perspective on design validation
I’m tired. And I’ve been working late. And I’m frustrated with Mexico and ready to get through this product launch and take a vacation. These are the kinds of days that you really need to see things like this:
A Phoenix area newspaper this week.
Normally unremarkable. A woman with a baby. Cord blood donation for minorities (which, by the way, is a huge need right now). But I count at least two Bard products in the picture, one of which I’ve worked with (never mind that it’s being used incorrectly….). Perspective.
There’s little that’s more rewarding than seeing your product in use. Doubly so when that product directly affects health and well-being of its users. Couple that with the fact that 80% of ideas are killed before they see the light of the marketplace (anecdotally, that holds to be true, but everyone seems to have their thoughts on the actual statistic), and I know that I’m lucky to be launching my first major new product so early in my career.
As we go through launch plans and wrap up our final build documentation and testing, one of the things that’s weighing heavily on me is Design Validation. For those that aren’t familiar, design verification is the answer to the question “did we build it right?” It’s why I’ve spent time at the molder and the manufacturing plant, done all sorts of testing. Design validation is the answer to the question “did we build the right thing?” That’s a little bit trickier to answer.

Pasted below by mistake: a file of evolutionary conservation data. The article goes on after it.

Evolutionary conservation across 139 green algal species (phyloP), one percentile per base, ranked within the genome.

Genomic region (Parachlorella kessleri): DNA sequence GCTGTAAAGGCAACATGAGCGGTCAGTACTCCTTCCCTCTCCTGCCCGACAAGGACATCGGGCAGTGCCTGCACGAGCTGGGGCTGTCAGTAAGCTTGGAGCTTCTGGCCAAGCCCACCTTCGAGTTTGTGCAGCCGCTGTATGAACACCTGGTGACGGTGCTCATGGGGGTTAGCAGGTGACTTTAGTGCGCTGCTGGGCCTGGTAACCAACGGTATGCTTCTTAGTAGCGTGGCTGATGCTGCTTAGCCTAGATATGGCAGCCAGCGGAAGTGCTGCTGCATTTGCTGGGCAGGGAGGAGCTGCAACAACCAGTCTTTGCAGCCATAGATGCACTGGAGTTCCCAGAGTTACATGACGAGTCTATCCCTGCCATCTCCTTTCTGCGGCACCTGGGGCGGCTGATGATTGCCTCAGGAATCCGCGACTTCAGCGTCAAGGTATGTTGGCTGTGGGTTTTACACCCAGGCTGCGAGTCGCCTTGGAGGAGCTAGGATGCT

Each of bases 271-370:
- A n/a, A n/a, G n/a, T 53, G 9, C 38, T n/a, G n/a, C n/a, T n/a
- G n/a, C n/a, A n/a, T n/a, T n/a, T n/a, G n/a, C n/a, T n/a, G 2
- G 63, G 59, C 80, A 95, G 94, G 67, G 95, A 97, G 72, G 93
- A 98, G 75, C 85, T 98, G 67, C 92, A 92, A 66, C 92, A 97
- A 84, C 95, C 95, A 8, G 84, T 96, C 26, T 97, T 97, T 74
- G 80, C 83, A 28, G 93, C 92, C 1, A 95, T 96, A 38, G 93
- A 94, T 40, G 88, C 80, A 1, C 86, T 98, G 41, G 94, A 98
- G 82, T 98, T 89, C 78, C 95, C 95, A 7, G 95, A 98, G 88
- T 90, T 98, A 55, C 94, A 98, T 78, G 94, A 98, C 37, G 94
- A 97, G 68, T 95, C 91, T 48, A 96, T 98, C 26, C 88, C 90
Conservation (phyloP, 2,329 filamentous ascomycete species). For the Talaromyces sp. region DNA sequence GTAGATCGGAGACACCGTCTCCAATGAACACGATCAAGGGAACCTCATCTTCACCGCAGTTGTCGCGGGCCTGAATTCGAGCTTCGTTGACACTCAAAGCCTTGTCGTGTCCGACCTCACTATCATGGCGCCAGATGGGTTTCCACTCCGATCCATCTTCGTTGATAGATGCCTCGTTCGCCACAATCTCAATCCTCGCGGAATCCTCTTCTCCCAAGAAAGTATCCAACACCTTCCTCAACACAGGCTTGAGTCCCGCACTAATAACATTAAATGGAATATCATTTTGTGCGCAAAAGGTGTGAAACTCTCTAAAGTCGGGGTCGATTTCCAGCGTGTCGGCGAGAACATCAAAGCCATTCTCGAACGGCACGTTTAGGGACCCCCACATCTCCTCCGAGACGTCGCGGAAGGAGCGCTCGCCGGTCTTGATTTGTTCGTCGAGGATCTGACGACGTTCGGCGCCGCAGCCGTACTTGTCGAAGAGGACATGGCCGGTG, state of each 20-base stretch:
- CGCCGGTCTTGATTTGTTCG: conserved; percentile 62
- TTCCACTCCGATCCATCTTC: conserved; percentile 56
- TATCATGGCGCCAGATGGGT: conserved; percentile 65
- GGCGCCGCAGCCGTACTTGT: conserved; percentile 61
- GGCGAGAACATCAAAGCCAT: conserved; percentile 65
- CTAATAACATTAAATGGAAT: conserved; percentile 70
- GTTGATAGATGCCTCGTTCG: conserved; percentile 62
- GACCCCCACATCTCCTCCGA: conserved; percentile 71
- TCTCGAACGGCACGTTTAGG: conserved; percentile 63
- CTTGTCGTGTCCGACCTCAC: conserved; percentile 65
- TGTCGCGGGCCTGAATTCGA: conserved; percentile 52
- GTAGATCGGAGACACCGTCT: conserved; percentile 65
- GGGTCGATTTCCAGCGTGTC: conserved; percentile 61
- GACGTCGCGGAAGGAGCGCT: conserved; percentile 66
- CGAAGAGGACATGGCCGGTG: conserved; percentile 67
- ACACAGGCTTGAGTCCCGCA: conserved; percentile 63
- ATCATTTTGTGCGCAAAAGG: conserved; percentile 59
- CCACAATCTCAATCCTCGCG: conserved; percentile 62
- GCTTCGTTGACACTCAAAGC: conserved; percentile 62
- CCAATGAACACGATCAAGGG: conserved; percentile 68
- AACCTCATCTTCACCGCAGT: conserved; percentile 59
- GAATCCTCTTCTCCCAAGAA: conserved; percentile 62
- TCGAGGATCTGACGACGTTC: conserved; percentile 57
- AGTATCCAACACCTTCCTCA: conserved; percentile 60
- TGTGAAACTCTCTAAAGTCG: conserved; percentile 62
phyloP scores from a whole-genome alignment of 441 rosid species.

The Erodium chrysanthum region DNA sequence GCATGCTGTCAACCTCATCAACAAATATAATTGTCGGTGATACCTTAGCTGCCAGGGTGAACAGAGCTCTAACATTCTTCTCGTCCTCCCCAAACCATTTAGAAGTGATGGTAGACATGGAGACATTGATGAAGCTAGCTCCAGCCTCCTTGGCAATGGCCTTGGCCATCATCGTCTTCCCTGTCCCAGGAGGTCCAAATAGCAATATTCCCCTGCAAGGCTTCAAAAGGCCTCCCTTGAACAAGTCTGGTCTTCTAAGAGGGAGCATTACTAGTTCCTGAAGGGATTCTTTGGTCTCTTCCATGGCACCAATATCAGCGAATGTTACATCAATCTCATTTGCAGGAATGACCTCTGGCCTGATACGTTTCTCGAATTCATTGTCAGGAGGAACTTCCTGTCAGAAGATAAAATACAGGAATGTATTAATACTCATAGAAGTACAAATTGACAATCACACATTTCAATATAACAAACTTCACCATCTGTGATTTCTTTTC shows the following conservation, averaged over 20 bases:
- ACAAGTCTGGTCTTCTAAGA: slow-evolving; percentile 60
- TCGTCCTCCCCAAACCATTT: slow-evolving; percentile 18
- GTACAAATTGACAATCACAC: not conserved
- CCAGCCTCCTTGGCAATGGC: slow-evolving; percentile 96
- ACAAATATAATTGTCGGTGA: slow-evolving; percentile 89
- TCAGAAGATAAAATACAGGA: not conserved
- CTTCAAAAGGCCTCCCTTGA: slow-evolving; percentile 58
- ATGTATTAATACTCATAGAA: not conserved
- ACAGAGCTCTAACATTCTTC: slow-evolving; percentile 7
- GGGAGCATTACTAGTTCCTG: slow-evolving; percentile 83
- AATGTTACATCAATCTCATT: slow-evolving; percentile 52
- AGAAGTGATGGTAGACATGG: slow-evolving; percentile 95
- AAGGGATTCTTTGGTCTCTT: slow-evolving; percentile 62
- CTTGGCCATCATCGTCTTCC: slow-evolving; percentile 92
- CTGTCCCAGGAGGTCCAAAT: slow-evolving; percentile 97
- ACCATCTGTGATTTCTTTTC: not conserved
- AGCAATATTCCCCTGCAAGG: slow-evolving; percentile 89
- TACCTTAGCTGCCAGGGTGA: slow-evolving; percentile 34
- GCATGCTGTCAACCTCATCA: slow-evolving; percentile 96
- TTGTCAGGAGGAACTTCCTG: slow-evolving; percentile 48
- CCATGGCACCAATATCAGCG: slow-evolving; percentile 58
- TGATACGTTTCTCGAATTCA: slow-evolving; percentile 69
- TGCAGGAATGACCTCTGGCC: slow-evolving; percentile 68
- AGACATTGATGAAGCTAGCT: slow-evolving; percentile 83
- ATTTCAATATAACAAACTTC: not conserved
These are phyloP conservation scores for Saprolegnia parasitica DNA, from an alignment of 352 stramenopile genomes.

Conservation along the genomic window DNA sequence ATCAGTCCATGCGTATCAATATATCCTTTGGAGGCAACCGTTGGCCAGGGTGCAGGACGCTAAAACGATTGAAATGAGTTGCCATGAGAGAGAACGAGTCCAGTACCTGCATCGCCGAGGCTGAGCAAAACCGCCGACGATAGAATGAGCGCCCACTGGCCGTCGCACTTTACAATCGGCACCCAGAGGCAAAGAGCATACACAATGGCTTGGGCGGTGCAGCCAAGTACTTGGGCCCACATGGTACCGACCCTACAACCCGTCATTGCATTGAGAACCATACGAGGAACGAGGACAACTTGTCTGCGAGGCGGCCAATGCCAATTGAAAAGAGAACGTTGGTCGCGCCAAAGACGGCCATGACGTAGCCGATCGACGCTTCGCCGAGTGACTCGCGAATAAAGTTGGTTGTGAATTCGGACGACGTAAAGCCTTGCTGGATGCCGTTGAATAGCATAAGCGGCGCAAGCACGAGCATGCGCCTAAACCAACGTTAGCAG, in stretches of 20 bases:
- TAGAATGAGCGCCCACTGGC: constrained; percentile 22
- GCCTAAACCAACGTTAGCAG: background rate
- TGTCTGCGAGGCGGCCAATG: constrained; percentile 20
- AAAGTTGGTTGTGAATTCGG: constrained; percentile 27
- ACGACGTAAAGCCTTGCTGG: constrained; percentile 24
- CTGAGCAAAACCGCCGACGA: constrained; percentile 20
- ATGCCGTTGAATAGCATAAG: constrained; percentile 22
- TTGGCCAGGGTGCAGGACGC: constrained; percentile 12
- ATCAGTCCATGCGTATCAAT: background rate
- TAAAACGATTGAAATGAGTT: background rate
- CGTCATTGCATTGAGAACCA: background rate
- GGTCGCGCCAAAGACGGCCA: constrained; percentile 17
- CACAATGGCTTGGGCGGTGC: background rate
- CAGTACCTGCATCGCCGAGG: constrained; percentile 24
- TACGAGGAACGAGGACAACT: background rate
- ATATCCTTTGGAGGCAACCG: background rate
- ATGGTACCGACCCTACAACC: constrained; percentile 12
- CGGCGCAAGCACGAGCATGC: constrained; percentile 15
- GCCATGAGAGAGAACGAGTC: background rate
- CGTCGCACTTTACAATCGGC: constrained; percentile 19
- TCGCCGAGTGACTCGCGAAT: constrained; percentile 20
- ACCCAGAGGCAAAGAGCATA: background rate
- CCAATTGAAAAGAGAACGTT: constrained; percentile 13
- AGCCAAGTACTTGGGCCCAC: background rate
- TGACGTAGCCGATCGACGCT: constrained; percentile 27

In a procedures-based environment, we are constantly designing to user tasks - what is it that a surgeon or internist wants to do? How can we help them do it faster, better, cheaper? Design validation, then, seems most natural in clinical trials, or simulated use tests. But with sample size requirements, IRB protocols, access to clinical sites, and targeted patient populations, that’s not always practical to get that in-depth. Sometimes, it makes more sense to release the product with an understanding of how it’s going to be used (safely and efficaciously, of course) and let the market decide for you if it’s the “right product”.
In school I always struggled with the idea that we need to release products quickly. It seemed like such an “industry” thing to say, to release faster and make more money. And while it’s true that faster launches do mean more revenue, they also mean that patients get their hands on things faster.
When I look at a picture like the one in the newspaper, I remember what validation feels like. It’s seeing a smile on a mom’s face to know her infant is healthy. It’s hearing a grandchild tell you thank you for making sure her Nana’s medication got to her in time. It’s seeing a patient start to exercise again after a mitral valve repair surgery.